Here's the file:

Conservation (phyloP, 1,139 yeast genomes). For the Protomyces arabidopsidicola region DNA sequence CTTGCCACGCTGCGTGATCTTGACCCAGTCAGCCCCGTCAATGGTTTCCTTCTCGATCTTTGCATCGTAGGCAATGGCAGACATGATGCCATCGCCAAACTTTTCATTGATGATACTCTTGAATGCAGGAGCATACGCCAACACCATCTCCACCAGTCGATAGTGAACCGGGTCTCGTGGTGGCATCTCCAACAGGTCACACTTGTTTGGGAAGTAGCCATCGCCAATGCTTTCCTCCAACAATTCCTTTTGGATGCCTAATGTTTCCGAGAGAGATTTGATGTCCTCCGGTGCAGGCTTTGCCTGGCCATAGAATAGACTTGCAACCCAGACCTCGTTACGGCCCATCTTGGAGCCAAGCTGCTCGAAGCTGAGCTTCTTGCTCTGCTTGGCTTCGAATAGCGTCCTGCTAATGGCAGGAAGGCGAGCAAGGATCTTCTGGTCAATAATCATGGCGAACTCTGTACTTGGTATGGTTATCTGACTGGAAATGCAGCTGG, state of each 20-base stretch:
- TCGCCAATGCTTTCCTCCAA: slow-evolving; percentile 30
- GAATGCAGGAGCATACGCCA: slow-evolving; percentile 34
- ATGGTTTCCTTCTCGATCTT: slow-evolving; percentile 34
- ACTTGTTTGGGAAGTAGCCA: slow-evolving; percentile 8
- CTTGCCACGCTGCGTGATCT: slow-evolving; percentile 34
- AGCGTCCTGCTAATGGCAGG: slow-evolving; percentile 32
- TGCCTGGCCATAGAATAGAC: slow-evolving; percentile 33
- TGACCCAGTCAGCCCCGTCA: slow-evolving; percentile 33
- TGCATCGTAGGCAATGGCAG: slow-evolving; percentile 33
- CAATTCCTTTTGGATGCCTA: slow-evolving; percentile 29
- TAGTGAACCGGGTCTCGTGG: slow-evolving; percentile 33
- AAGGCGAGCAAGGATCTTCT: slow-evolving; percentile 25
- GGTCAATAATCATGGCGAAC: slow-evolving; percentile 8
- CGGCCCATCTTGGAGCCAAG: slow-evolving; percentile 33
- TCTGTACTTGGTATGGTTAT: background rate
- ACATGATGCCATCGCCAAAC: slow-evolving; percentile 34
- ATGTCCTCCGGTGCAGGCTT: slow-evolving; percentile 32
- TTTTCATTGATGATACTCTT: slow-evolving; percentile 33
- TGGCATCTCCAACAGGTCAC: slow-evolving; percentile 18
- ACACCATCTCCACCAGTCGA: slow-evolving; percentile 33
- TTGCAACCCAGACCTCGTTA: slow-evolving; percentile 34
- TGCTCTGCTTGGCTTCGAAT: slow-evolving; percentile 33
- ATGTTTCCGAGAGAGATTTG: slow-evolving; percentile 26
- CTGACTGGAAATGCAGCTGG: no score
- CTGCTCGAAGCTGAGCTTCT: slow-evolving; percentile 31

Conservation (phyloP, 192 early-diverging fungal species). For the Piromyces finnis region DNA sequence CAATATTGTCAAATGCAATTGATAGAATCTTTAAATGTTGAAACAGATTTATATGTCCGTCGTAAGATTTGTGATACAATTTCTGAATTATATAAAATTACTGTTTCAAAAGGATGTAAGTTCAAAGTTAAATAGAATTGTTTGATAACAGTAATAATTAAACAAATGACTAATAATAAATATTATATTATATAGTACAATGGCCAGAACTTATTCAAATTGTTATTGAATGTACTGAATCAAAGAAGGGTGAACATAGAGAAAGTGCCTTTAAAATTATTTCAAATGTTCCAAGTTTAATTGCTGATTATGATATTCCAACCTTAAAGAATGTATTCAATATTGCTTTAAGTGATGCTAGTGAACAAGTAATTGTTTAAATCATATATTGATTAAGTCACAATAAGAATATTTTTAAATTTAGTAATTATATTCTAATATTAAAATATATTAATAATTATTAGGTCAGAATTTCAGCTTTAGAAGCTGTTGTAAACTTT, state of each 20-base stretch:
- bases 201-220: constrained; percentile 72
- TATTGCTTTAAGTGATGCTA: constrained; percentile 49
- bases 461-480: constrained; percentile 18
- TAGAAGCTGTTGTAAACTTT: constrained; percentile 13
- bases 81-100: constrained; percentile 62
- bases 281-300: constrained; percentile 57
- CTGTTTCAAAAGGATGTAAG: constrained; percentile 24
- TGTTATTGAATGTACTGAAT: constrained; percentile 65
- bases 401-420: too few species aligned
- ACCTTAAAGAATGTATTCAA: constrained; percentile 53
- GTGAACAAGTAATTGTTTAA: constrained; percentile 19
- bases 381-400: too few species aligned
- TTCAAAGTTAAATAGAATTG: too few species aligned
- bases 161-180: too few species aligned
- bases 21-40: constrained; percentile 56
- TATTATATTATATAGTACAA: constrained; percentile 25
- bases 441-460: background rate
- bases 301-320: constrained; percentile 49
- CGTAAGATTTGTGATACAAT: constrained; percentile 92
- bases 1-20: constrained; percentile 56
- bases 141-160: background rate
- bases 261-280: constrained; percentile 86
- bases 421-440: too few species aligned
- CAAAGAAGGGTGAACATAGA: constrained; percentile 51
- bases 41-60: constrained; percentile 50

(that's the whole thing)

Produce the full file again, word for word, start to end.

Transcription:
Conservation (phyloP, 1,139 yeast genomes). For the Protomyces arabidopsidicola region DNA sequence CTTGCCACGCTGCGTGATCTTGACCCAGTCAGCCCCGTCAATGGTTTCCTTCTCGATCTTTGCATCGTAGGCAATGGCAGACATGATGCCATCGCCAAACTTTTCATTGATGATACTCTTGAATGCAGGAGCATACGCCAACACCATCTCCACCAGTCGATAGTGAACCGGGTCTCGTGGTGGCATCTCCAACAGGTCACACTTGTTTGGGAAGTAGCCATCGCCAATGCTTTCCTCCAACAATTCCTTTTGGATGCCTAATGTTTCCGAGAGAGATTTGATGTCCTCCGGTGCAGGCTTTGCCTGGCCATAGAATAGACTTGCAACCCAGACCTCGTTACGGCCCATCTTGGAGCCAAGCTGCTCGAAGCTGAGCTTCTTGCTCTGCTTGGCTTCGAATAGCGTCCTGCTAATGGCAGGAAGGCGAGCAAGGATCTTCTGGTCAATAATCATGGCGAACTCTGTACTTGGTATGGTTATCTGACTGGAAATGCAGCTGG, state of each 20-base stretch:
- TCGCCAATGCTTTCCTCCAA: slow-evolving; percentile 30
- GAATGCAGGAGCATACGCCA: slow-evolving; percentile 34
- ATGGTTTCCTTCTCGATCTT: slow-evolving; percentile 34
- ACTTGTTTGGGAAGTAGCCA: slow-evolving; percentile 8
- CTTGCCACGCTGCGTGATCT: slow-evolving; percentile 34
- AGCGTCCTGCTAATGGCAGG: slow-evolving; percentile 32
- TGCCTGGCCATAGAATAGAC: slow-evolving; percentile 33
- TGACCCAGTCAGCCCCGTCA: slow-evolving; percentile 33
- TGCATCGTAGGCAATGGCAG: slow-evolving; percentile 33
- CAATTCCTTTTGGATGCCTA: slow-evolving; percentile 29
- TAGTGAACCGGGTCTCGTGG: slow-evolving; percentile 33
- AAGGCGAGCAAGGATCTTCT: slow-evolving; percentile 25
- GGTCAATAATCATGGCGAAC: slow-evolving; percentile 8
- CGGCCCATCTTGGAGCCAAG: slow-evolving; percentile 33
- TCTGTACTTGGTATGGTTAT: background rate
- ACATGATGCCATCGCCAAAC: slow-evolving; percentile 34
- ATGTCCTCCGGTGCAGGCTT: slow-evolving; percentile 32
- TTTTCATTGATGATACTCTT: slow-evolving; percentile 33
- TGGCATCTCCAACAGGTCAC: slow-evolving; percentile 18
- ACACCATCTCCACCAGTCGA: slow-evolving; percentile 33
- TTGCAACCCAGACCTCGTTA: slow-evolving; percentile 34
- TGCTCTGCTTGGCTTCGAAT: slow-evolving; percentile 33
- ATGTTTCCGAGAGAGATTTG: slow-evolving; percentile 26
- CTGACTGGAAATGCAGCTGG: no score
- CTGCTCGAAGCTGAGCTTCT: slow-evolving; percentile 31

Conservation (phyloP, 192 early-diverging fungal species). For the Piromyces finnis region DNA sequence CAATATTGTCAAATGCAATTGATAGAATCTTTAAATGTTGAAACAGATTTATATGTCCGTCGTAAGATTTGTGATACAATTTCTGAATTATATAAAATTACTGTTTCAAAAGGATGTAAGTTCAAAGTTAAATAGAATTGTTTGATAACAGTAATAATTAAACAAATGACTAATAATAAATATTATATTATATAGTACAATGGCCAGAACTTATTCAAATTGTTATTGAATGTACTGAATCAAAGAAGGGTGAACATAGAGAAAGTGCCTTTAAAATTATTTCAAATGTTCCAAGTTTAATTGCTGATTATGATATTCCAACCTTAAAGAATGTATTCAATATTGCTTTAAGTGATGCTAGTGAACAAGTAATTGTTTAAATCATATATTGATTAAGTCACAATAAGAATATTTTTAAATTTAGTAATTATATTCTAATATTAAAATATATTAATAATTATTAGGTCAGAATTTCAGCTTTAGAAGCTGTTGTAAACTTT, state of each 20-base stretch:
- bases 201-220: constrained; percentile 72
- TATTGCTTTAAGTGATGCTA: constrained; percentile 49
- bases 461-480: constrained; percentile 18
- TAGAAGCTGTTGTAAACTTT: constrained; percentile 13
- bases 81-100: constrained; percentile 62
- bases 281-300: constrained; percentile 57
- CTGTTTCAAAAGGATGTAAG: constrained; percentile 24
- TGTTATTGAATGTACTGAAT: constrained; percentile 65
- bases 401-420: too few species aligned
- ACCTTAAAGAATGTATTCAA: constrained; percentile 53
- GTGAACAAGTAATTGTTTAA: constrained; percentile 19
- bases 381-400: too few species aligned
- TTCAAAGTTAAATAGAATTG: too few species aligned
- bases 161-180: too few species aligned
- bases 21-40: constrained; percentile 56
- TATTATATTATATAGTACAA: constrained; percentile 25
- bases 441-460: background rate
- bases 301-320: constrained; percentile 49
- CGTAAGATTTGTGATACAAT: constrained; percentile 92
- bases 1-20: constrained; percentile 56
- bases 141-160: background rate
- bases 261-280: constrained; percentile 86
- bases 421-440: too few species aligned
- CAAAGAAGGGTGAACATAGA: constrained; percentile 51
- bases 41-60: constrained; percentile 50